Any person convicted of manufacture of amphetamine, its salts, optical isomers and salts of its optical isomers; methamphetamine, its salts, isomers and salts of isomers; or phenylacetone and phenyl-2-proponone shall be sentenced to at least two years of total confinement without probation, parole or work release, notwithstanding any other provision of this act or other statute to the contrary.
35 P.S. § 780-113(k) (emphasis added).
The statute requires that a mandatory minimum sentence be imposed for the crime of manufacturing one of the referenced controlled substances, but is silent regarding the crime of conspiracy to manufacture a controlled substance. Conspiracy to manufacture a controlled substance is not the same crime as manufacturing a controlled substance. Commonwealth v. Miller, 364 A.2d 886, 887 (Pa. 1976) (holding that under the Crimes Code, conspiracy and the completed substantive offense are separate crimes). A defendant may be convicted of both conspiracy and the offense that was the object of the conspiracy. Commonwealth v. Rios, 684 A.2d 1025, 1030 (Pa. 1996). There is nothing in Section 780-113(k) to indicate that it is intended to apply to conspiracy convictions.
Nor can such an intention be inferred from the relevant statutory sections setting forth the elements of the crimes. Manufacture of a controlled substance by an unauthorized person is a specific crime proscribed by 35 P.S. § 780-113(30). That section prohibits "the manufacture, delivery, or possession with intent to manufacture or deliver, a controlled substance" by an unregistered person, except as the Act authorizes. The section says nothing about criminal conspiracy, which is proscribed by 18 Pa.C.S. § 903(a). This latter provision is contained in the Crimes Code, an entirely separate statute from the Controlled Substances Act. Moreover, Section 903(a) of the Crimes Code does not relate specifically to drug-related crimes, but rather covers conspiracies to commit any crime. Furthermore, Section 903(a) does not contain any sentencing provisions.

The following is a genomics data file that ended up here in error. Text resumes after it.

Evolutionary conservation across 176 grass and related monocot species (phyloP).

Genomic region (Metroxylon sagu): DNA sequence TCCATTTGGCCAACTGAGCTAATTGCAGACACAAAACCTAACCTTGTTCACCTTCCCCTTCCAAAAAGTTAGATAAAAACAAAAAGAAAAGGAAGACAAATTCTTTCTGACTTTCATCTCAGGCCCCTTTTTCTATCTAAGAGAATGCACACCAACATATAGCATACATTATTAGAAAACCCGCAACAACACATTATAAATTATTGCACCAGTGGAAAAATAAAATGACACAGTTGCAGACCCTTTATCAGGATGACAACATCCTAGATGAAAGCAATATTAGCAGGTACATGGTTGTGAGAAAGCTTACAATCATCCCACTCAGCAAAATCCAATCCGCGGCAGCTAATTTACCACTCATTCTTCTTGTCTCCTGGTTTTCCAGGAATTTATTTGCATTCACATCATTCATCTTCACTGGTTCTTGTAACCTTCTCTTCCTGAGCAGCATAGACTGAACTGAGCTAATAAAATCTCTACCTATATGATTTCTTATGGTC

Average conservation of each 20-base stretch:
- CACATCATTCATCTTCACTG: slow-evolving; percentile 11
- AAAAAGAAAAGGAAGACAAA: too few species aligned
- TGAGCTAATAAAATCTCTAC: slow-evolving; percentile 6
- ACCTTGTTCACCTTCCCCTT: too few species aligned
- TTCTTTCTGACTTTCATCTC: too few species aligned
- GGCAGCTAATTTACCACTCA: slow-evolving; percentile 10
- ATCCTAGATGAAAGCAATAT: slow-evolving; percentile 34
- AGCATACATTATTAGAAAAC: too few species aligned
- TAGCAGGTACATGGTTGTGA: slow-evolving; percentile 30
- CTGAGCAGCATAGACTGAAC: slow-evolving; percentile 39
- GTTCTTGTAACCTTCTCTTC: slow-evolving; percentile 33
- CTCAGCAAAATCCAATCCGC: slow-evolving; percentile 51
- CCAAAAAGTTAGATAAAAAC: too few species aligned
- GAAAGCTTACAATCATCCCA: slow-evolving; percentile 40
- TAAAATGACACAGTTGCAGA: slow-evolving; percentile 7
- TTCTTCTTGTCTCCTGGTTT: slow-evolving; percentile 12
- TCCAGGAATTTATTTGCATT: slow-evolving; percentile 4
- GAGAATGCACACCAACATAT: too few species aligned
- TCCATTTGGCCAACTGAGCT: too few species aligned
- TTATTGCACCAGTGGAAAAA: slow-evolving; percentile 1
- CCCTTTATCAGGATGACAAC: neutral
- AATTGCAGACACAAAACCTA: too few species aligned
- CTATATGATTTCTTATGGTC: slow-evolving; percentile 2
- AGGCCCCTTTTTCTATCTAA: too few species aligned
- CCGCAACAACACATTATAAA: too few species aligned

Our task in interpreting a statute is to ascertain and effectuate the intention of the General Assembly. 1 Pa.C.S. § 1921(a); Commonwealth v. Dickson, 918 A.2d 95, 100 (Pa. 2007). The Statutory Construction Act admonishes that "[w]hen the words of a statute are clear and free from all ambiguity, the letter of it is not to be disregarded under the pretext of pursuing its spirit." 1 Pa.C.S. § 1921(c). Additionally, penal provisions of a statute, such as 35 P.S. § 780-113(k), must be strictly construed. 1 Pa.C.S. § 1928(b)(1); Dickson, supra at 100 ("[W]e must construe all penal provisions strictly in favor of defendants' liberty interests."); Commonwealth v. Booth, 766 A.2d 843, 846 (Pa. 2001) ("[W]here ambiguity exists in the language of a penal statute, such language should be interpreted in the light most favorable to the accused. ... [A] court may not achieve an acceptable construction of a penal statute by reading into the statute terms that broaden its scope."). Moreover, words and phrases may be added in construing a statute only when the added words are necessary to a proper interpretation, and so long as they do not in any way affect the statute's scope and operation. 1 Pa.C.S. § 1923(c). Applying these precepts to 35 P.S. § 780-113(k), it is evident that the Superior Court erred in its construction here.